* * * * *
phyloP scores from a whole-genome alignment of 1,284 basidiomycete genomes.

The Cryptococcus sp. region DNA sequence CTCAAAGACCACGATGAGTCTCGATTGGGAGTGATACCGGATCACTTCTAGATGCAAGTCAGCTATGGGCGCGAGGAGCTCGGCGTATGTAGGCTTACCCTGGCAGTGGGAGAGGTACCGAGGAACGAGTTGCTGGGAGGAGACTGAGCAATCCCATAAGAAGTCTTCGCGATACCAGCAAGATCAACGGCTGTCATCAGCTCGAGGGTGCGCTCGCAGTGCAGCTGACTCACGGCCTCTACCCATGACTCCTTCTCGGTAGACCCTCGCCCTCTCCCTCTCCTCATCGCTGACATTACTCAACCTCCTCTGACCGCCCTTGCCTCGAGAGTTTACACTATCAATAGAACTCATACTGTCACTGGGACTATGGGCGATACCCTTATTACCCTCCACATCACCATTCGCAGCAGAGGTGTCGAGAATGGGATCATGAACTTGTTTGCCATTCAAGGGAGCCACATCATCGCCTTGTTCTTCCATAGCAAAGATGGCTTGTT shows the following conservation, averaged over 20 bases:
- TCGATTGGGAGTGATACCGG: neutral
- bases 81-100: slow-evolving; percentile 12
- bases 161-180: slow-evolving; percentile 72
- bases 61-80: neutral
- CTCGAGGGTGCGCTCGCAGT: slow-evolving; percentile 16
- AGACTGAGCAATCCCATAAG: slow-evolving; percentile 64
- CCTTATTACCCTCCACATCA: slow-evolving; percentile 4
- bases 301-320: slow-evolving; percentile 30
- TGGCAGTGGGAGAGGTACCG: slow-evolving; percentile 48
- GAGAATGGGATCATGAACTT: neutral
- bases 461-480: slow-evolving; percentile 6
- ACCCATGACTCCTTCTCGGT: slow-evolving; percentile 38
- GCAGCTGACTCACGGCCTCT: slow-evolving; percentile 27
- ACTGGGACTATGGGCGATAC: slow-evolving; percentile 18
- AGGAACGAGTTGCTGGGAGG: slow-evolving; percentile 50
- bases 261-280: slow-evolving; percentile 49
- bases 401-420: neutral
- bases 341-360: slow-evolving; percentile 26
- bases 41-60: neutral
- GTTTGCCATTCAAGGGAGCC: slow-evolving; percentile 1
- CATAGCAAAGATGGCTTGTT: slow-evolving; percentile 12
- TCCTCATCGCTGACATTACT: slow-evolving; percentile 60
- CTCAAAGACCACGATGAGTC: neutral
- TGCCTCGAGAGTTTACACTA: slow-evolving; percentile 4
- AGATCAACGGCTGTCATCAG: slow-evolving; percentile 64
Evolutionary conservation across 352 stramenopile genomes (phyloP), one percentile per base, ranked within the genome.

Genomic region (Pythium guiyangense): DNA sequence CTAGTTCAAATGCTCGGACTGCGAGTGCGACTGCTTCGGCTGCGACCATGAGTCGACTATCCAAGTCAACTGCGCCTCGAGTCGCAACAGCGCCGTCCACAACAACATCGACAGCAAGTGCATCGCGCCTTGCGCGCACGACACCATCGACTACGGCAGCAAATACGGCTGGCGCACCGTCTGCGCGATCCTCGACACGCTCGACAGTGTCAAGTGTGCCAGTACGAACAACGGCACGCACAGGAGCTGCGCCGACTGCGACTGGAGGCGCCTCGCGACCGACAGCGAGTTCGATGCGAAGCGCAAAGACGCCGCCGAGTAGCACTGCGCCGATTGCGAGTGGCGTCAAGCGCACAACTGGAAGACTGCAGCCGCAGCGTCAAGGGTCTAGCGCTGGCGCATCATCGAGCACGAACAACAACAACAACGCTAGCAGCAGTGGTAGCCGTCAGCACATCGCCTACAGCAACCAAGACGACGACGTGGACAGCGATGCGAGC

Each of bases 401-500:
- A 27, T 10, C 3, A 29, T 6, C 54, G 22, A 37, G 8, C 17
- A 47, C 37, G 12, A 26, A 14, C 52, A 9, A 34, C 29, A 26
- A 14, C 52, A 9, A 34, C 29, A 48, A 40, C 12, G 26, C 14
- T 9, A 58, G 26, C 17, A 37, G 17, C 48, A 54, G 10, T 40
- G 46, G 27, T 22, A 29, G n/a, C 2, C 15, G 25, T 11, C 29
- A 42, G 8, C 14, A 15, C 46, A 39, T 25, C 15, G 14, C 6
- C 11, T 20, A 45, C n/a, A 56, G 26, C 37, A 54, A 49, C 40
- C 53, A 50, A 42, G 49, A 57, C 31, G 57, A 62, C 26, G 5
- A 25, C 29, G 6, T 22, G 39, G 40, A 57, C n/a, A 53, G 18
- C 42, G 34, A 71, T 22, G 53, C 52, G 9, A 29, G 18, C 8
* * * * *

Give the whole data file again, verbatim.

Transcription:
phyloP scores from a whole-genome alignment of 1,284 basidiomycete genomes.

The Cryptococcus sp. region DNA sequence CTCAAAGACCACGATGAGTCTCGATTGGGAGTGATACCGGATCACTTCTAGATGCAAGTCAGCTATGGGCGCGAGGAGCTCGGCGTATGTAGGCTTACCCTGGCAGTGGGAGAGGTACCGAGGAACGAGTTGCTGGGAGGAGACTGAGCAATCCCATAAGAAGTCTTCGCGATACCAGCAAGATCAACGGCTGTCATCAGCTCGAGGGTGCGCTCGCAGTGCAGCTGACTCACGGCCTCTACCCATGACTCCTTCTCGGTAGACCCTCGCCCTCTCCCTCTCCTCATCGCTGACATTACTCAACCTCCTCTGACCGCCCTTGCCTCGAGAGTTTACACTATCAATAGAACTCATACTGTCACTGGGACTATGGGCGATACCCTTATTACCCTCCACATCACCATTCGCAGCAGAGGTGTCGAGAATGGGATCATGAACTTGTTTGCCATTCAAGGGAGCCACATCATCGCCTTGTTCTTCCATAGCAAAGATGGCTTGTT shows the following conservation, averaged over 20 bases:
- TCGATTGGGAGTGATACCGG: neutral
- bases 81-100: slow-evolving; percentile 12
- bases 161-180: slow-evolving; percentile 72
- bases 61-80: neutral
- CTCGAGGGTGCGCTCGCAGT: slow-evolving; percentile 16
- AGACTGAGCAATCCCATAAG: slow-evolving; percentile 64
- CCTTATTACCCTCCACATCA: slow-evolving; percentile 4
- bases 301-320: slow-evolving; percentile 30
- TGGCAGTGGGAGAGGTACCG: slow-evolving; percentile 48
- GAGAATGGGATCATGAACTT: neutral
- bases 461-480: slow-evolving; percentile 6
- ACCCATGACTCCTTCTCGGT: slow-evolving; percentile 38
- GCAGCTGACTCACGGCCTCT: slow-evolving; percentile 27
- ACTGGGACTATGGGCGATAC: slow-evolving; percentile 18
- AGGAACGAGTTGCTGGGAGG: slow-evolving; percentile 50
- bases 261-280: slow-evolving; percentile 49
- bases 401-420: neutral
- bases 341-360: slow-evolving; percentile 26
- bases 41-60: neutral
- GTTTGCCATTCAAGGGAGCC: slow-evolving; percentile 1
- CATAGCAAAGATGGCTTGTT: slow-evolving; percentile 12
- TCCTCATCGCTGACATTACT: slow-evolving; percentile 60
- CTCAAAGACCACGATGAGTC: neutral
- TGCCTCGAGAGTTTACACTA: slow-evolving; percentile 4
- AGATCAACGGCTGTCATCAG: slow-evolving; percentile 64
Evolutionary conservation across 352 stramenopile genomes (phyloP), one percentile per base, ranked within the genome.

Genomic region (Pythium guiyangense): DNA sequence CTAGTTCAAATGCTCGGACTGCGAGTGCGACTGCTTCGGCTGCGACCATGAGTCGACTATCCAAGTCAACTGCGCCTCGAGTCGCAACAGCGCCGTCCACAACAACATCGACAGCAAGTGCATCGCGCCTTGCGCGCACGACACCATCGACTACGGCAGCAAATACGGCTGGCGCACCGTCTGCGCGATCCTCGACACGCTCGACAGTGTCAAGTGTGCCAGTACGAACAACGGCACGCACAGGAGCTGCGCCGACTGCGACTGGAGGCGCCTCGCGACCGACAGCGAGTTCGATGCGAAGCGCAAAGACGCCGCCGAGTAGCACTGCGCCGATTGCGAGTGGCGTCAAGCGCACAACTGGAAGACTGCAGCCGCAGCGTCAAGGGTCTAGCGCTGGCGCATCATCGAGCACGAACAACAACAACAACGCTAGCAGCAGTGGTAGCCGTCAGCACATCGCCTACAGCAACCAAGACGACGACGTGGACAGCGATGCGAGC

Each of bases 401-500:
- A 27, T 10, C 3, A 29, T 6, C 54, G 22, A 37, G 8, C 17
- A 47, C 37, G 12, A 26, A 14, C 52, A 9, A 34, C 29, A 26
- A 14, C 52, A 9, A 34, C 29, A 48, A 40, C 12, G 26, C 14
- T 9, A 58, G 26, C 17, A 37, G 17, C 48, A 54, G 10, T 40
- G 46, G 27, T 22, A 29, G n/a, C 2, C 15, G 25, T 11, C 29
- A 42, G 8, C 14, A 15, C 46, A 39, T 25, C 15, G 14, C 6
- C 11, T 20, A 45, C n/a, A 56, G 26, C 37, A 54, A 49, C 40
- C 53, A 50, A 42, G 49, A 57, C 31, G 57, A 62, C 26, G 5
- A 25, C 29, G 6, T 22, G 39, G 40, A 57, C n/a, A 53, G 18
- C 42, G 34, A 71, T 22, G 53, C 52, G 9, A 29, G 18, C 8